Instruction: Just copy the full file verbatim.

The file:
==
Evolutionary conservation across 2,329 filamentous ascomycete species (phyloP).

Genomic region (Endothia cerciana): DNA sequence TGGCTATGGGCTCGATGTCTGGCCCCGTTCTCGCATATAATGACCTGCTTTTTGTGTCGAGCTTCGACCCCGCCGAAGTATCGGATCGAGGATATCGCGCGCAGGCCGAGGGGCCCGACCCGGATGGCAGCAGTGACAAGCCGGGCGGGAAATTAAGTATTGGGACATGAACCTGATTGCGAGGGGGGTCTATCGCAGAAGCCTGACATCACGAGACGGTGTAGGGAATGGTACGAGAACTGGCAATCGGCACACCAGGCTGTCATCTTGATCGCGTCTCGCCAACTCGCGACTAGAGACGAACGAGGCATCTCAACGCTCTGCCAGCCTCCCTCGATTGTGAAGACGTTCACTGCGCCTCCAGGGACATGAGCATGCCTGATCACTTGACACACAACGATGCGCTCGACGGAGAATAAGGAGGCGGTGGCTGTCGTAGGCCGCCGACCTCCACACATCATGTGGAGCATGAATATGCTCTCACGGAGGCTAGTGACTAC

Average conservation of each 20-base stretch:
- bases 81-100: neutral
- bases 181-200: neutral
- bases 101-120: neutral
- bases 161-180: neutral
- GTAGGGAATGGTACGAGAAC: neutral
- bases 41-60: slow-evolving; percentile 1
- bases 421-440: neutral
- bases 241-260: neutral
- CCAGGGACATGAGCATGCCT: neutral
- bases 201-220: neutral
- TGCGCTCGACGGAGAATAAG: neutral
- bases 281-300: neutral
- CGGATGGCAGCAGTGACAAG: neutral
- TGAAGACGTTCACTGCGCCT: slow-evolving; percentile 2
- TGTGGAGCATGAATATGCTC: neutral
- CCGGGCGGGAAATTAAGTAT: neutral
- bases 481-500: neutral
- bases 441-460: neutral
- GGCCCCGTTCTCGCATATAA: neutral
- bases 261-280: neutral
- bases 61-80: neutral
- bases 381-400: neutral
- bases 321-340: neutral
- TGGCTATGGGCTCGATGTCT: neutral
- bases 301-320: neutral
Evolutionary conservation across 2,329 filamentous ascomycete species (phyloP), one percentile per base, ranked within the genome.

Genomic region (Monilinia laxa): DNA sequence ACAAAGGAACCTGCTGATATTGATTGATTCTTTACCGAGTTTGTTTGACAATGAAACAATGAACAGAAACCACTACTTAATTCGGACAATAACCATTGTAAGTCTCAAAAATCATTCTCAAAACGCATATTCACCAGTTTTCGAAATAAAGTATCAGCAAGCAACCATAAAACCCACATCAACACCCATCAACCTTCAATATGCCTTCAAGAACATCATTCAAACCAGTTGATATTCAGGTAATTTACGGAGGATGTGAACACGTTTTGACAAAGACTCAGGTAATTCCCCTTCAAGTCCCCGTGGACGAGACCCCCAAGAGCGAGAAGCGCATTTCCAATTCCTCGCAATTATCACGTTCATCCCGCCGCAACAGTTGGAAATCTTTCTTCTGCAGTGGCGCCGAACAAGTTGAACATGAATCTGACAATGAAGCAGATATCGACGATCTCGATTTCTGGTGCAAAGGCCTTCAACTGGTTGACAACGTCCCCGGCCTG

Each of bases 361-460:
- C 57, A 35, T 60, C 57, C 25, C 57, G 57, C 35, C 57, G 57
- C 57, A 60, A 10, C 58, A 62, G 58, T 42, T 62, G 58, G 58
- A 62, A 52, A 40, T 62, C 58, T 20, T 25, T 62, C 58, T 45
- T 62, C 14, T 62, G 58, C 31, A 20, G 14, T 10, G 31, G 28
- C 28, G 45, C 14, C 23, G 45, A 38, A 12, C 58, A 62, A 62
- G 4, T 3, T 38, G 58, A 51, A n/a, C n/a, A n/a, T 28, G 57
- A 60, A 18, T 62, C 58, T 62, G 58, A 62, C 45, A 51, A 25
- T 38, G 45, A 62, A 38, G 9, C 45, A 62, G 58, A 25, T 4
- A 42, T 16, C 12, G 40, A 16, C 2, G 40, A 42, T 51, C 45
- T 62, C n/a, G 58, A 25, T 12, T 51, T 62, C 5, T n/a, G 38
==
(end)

Evolutionary conservation across 2,329 filamentous ascomycete species (phyloP).

Genomic region (Endothia cerciana): DNA sequence TGGCTATGGGCTCGATGTCTGGCCCCGTTCTCGCATATAATGACCTGCTTTTTGTGTCGAGCTTCGACCCCGCCGAAGTATCGGATCGAGGATATCGCGCGCAGGCCGAGGGGCCCGACCCGGATGGCAGCAGTGACAAGCCGGGCGGGAAATTAAGTATTGGGACATGAACCTGATTGCGAGGGGGGTCTATCGCAGAAGCCTGACATCACGAGACGGTGTAGGGAATGGTACGAGAACTGGCAATCGGCACACCAGGCTGTCATCTTGATCGCGTCTCGCCAACTCGCGACTAGAGACGAACGAGGCATCTCAACGCTCTGCCAGCCTCCCTCGATTGTGAAGACGTTCACTGCGCCTCCAGGGACATGAGCATGCCTGATCACTTGACACACAACGATGCGCTCGACGGAGAATAAGGAGGCGGTGGCTGTCGTAGGCCGCCGACCTCCACACATCATGTGGAGCATGAATATGCTCTCACGGAGGCTAGTGACTAC

Average conservation of each 20-base stretch:
- bases 81-100: neutral
- bases 181-200: neutral
- bases 101-120: neutral
- bases 161-180: neutral
- GTAGGGAATGGTACGAGAAC: neutral
- bases 41-60: slow-evolving; percentile 1
- bases 421-440: neutral
- bases 241-260: neutral
- CCAGGGACATGAGCATGCCT: neutral
- bases 201-220: neutral
- TGCGCTCGACGGAGAATAAG: neutral
- bases 281-300: neutral
- CGGATGGCAGCAGTGACAAG: neutral
- TGAAGACGTTCACTGCGCCT: slow-evolving; percentile 2
- TGTGGAGCATGAATATGCTC: neutral
- CCGGGCGGGAAATTAAGTAT: neutral
- bases 481-500: neutral
- bases 441-460: neutral
- GGCCCCGTTCTCGCATATAA: neutral
- bases 261-280: neutral
- bases 61-80: neutral
- bases 381-400: neutral
- bases 321-340: neutral
- TGGCTATGGGCTCGATGTCT: neutral
- bases 301-320: neutral
Evolutionary conservation across 2,329 filamentous ascomycete species (phyloP), one percentile per base, ranked within the genome.

Genomic region (Monilinia laxa): DNA sequence ACAAAGGAACCTGCTGATATTGATTGATTCTTTACCGAGTTTGTTTGACAATGAAACAATGAACAGAAACCACTACTTAATTCGGACAATAACCATTGTAAGTCTCAAAAATCATTCTCAAAACGCATATTCACCAGTTTTCGAAATAAAGTATCAGCAAGCAACCATAAAACCCACATCAACACCCATCAACCTTCAATATGCCTTCAAGAACATCATTCAAACCAGTTGATATTCAGGTAATTTACGGAGGATGTGAACACGTTTTGACAAAGACTCAGGTAATTCCCCTTCAAGTCCCCGTGGACGAGACCCCCAAGAGCGAGAAGCGCATTTCCAATTCCTCGCAATTATCACGTTCATCCCGCCGCAACAGTTGGAAATCTTTCTTCTGCAGTGGCGCCGAACAAGTTGAACATGAATCTGACAATGAAGCAGATATCGACGATCTCGATTTCTGGTGCAAAGGCCTTCAACTGGTTGACAACGTCCCCGGCCTG

Each of bases 361-460:
- C 57, A 35, T 60, C 57, C 25, C 57, G 57, C 35, C 57, G 57
- C 57, A 60, A 10, C 58, A 62, G 58, T 42, T 62, G 58, G 58
- A 62, A 52, A 40, T 62, C 58, T 20, T 25, T 62, C 58, T 45
- T 62, C 14, T 62, G 58, C 31, A 20, G 14, T 10, G 31, G 28
- C 28, G 45, C 14, C 23, G 45, A 38, A 12, C 58, A 62, A 62
- G 4, T 3, T 38, G 58, A 51, A n/a, C n/a, A n/a, T 28, G 57
- A 60, A 18, T 62, C 58, T 62, G 58, A 62, C 45, A 51, A 25
- T 38, G 45, A 62, A 38, G 9, C 45, A 62, G 58, A 25, T 4
- A 42, T 16, C 12, G 40, A 16, C 2, G 40, A 42, T 51, C 45
- T 62, C n/a, G 58, A 25, T 12, T 51, T 62, C 5, T n/a, G 38